Sir William Stanley

Born c. 1435 d. 1495. Younger brother of Thomas Stanley, Earl of Derby, William fought on the Yorkist side of the battles of Blore Heath, Towton & Tewkesbury. Like his brother, he helped Richard III to suppress Buckingham’s rebellion and he was rewarded with Buckingham’s former position as chief justice of north Wales as well as the duke’s lordship of Thornbury (Glos.). Famously, although he was at the battle of Bosworth, he did not come to Richard’s aid, preferring to wait it out, and finally fighting for Tudor. According to Vergil, he saved Tudor’s life on the battlefield and the Great Chronicle relates that he crowned him there. For this service, he was richly rewarded by Henry VII who was his brother’s step-son, although he may have been disappointed not to receive a peerage.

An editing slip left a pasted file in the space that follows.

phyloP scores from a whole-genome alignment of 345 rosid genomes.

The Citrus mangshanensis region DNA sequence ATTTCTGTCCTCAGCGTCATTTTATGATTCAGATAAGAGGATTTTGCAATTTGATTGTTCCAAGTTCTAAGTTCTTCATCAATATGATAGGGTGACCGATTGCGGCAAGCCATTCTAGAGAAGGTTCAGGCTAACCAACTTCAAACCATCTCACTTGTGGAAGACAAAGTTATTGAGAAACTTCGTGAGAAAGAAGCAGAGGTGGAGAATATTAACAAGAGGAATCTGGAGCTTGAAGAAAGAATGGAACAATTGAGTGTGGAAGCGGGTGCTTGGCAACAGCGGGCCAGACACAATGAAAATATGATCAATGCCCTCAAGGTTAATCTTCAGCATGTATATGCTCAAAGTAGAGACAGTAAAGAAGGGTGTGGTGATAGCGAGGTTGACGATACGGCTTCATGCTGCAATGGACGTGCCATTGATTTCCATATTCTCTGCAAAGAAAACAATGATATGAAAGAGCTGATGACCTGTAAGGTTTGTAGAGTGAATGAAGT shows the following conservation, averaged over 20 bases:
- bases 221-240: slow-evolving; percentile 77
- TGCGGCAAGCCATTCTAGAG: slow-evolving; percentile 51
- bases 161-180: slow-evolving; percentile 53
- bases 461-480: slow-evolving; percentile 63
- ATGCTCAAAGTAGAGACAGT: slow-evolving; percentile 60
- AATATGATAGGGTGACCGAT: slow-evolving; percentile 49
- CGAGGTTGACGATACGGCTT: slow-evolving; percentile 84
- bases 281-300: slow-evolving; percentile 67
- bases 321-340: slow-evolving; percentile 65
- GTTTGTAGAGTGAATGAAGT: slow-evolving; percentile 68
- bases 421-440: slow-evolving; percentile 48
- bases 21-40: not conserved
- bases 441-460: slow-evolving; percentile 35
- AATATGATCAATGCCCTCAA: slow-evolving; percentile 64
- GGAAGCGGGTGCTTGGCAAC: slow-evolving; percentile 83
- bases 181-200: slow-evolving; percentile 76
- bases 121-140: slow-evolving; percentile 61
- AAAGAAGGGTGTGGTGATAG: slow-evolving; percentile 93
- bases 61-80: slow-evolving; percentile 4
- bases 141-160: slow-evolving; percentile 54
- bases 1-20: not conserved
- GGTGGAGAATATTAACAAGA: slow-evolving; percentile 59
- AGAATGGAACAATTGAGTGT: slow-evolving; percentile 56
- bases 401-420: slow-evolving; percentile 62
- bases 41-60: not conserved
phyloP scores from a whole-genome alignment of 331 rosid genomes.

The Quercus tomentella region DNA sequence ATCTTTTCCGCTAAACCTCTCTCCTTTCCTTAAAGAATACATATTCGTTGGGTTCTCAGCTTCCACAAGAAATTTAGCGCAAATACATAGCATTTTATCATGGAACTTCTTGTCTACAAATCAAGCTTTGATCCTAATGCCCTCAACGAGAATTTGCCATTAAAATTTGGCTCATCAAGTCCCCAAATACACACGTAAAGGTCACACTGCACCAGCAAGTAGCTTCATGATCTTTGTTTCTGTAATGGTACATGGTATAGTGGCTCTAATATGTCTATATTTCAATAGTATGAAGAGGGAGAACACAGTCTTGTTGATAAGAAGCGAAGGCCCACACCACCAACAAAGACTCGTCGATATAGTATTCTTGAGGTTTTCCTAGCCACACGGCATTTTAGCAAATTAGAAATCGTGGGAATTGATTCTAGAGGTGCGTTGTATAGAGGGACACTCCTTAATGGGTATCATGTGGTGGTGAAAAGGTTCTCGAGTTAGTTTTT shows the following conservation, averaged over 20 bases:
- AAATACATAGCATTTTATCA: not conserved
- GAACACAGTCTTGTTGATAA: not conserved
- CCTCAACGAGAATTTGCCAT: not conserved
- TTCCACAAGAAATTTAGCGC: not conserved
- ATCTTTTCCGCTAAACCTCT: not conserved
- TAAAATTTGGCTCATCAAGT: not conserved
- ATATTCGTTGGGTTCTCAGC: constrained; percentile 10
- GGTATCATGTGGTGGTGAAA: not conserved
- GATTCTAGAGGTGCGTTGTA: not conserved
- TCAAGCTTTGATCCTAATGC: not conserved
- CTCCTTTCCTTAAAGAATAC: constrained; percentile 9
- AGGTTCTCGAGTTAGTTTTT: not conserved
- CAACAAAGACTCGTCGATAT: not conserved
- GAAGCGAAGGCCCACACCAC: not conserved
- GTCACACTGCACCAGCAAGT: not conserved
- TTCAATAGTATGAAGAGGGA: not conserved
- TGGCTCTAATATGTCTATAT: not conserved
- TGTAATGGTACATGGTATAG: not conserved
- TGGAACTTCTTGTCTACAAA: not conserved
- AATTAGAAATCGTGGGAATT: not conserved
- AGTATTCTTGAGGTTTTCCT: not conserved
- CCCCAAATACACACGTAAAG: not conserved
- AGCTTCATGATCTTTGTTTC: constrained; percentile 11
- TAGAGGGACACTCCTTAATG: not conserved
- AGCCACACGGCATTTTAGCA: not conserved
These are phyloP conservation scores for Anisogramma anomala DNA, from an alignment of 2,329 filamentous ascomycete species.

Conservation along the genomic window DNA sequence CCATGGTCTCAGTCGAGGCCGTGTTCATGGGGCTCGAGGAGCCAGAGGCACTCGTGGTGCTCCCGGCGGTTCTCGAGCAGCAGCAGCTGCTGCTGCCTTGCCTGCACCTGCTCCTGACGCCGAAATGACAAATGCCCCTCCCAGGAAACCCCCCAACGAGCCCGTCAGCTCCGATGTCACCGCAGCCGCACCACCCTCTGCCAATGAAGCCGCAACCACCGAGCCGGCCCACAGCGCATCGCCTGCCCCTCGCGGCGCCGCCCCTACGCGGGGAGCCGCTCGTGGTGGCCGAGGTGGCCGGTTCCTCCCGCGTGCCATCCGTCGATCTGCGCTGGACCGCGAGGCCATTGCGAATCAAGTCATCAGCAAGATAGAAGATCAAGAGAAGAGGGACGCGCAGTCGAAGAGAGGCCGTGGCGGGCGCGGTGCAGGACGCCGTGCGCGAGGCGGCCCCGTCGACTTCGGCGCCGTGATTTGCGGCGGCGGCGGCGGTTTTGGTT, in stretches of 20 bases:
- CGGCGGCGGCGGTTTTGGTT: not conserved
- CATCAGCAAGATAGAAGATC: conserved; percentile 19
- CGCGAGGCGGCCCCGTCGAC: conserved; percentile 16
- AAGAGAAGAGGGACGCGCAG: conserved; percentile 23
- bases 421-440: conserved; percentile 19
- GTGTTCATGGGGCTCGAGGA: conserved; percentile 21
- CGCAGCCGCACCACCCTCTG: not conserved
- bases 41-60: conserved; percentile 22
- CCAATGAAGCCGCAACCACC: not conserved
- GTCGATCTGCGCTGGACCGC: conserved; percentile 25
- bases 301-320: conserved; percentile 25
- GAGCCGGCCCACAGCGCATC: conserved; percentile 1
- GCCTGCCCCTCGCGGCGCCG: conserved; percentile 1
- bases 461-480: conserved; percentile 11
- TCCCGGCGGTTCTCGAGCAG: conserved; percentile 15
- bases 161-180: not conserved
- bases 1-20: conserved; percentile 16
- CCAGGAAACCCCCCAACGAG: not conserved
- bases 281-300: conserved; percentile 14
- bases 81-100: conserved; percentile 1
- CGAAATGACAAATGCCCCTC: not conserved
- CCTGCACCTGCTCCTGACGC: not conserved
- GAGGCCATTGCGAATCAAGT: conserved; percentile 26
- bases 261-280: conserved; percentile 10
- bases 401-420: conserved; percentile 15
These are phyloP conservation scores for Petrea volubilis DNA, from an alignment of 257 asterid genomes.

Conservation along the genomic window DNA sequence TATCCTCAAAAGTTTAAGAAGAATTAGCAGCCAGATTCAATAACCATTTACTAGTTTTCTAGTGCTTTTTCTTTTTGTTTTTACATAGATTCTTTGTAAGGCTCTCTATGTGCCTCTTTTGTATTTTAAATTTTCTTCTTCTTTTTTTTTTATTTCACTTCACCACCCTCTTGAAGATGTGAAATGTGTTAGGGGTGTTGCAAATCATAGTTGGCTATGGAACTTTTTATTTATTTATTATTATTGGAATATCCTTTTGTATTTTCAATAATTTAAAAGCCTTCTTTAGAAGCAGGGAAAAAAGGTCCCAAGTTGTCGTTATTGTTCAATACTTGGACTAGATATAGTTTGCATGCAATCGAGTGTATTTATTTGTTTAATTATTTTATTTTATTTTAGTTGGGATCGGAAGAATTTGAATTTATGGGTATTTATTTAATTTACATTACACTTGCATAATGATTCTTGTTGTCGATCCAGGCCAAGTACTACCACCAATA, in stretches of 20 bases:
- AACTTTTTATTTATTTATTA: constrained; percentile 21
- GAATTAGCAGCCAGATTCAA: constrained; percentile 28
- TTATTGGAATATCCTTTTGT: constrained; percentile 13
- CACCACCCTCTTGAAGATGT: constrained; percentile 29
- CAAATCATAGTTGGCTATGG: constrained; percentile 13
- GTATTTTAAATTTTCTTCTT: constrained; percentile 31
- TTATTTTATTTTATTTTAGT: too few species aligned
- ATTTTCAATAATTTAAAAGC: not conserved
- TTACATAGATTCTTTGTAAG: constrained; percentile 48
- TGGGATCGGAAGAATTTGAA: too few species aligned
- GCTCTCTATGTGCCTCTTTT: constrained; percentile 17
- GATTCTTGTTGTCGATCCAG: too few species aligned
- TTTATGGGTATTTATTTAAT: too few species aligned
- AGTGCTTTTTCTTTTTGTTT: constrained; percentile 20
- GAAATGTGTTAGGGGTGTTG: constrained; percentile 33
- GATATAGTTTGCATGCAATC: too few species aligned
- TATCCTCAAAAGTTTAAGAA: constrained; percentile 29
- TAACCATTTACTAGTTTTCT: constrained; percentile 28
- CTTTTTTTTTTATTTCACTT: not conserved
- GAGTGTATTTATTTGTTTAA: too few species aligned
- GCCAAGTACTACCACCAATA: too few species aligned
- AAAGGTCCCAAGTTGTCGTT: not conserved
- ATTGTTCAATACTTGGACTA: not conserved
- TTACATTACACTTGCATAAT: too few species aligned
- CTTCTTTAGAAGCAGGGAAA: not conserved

In 1495 William was convicted of treason as he publicly stated that if Perkin Warbeck was indeed Edward’s IV’s son, he would not take up arms against him. He was beheaded in February of that year.

The wives of Sir William Stanley –

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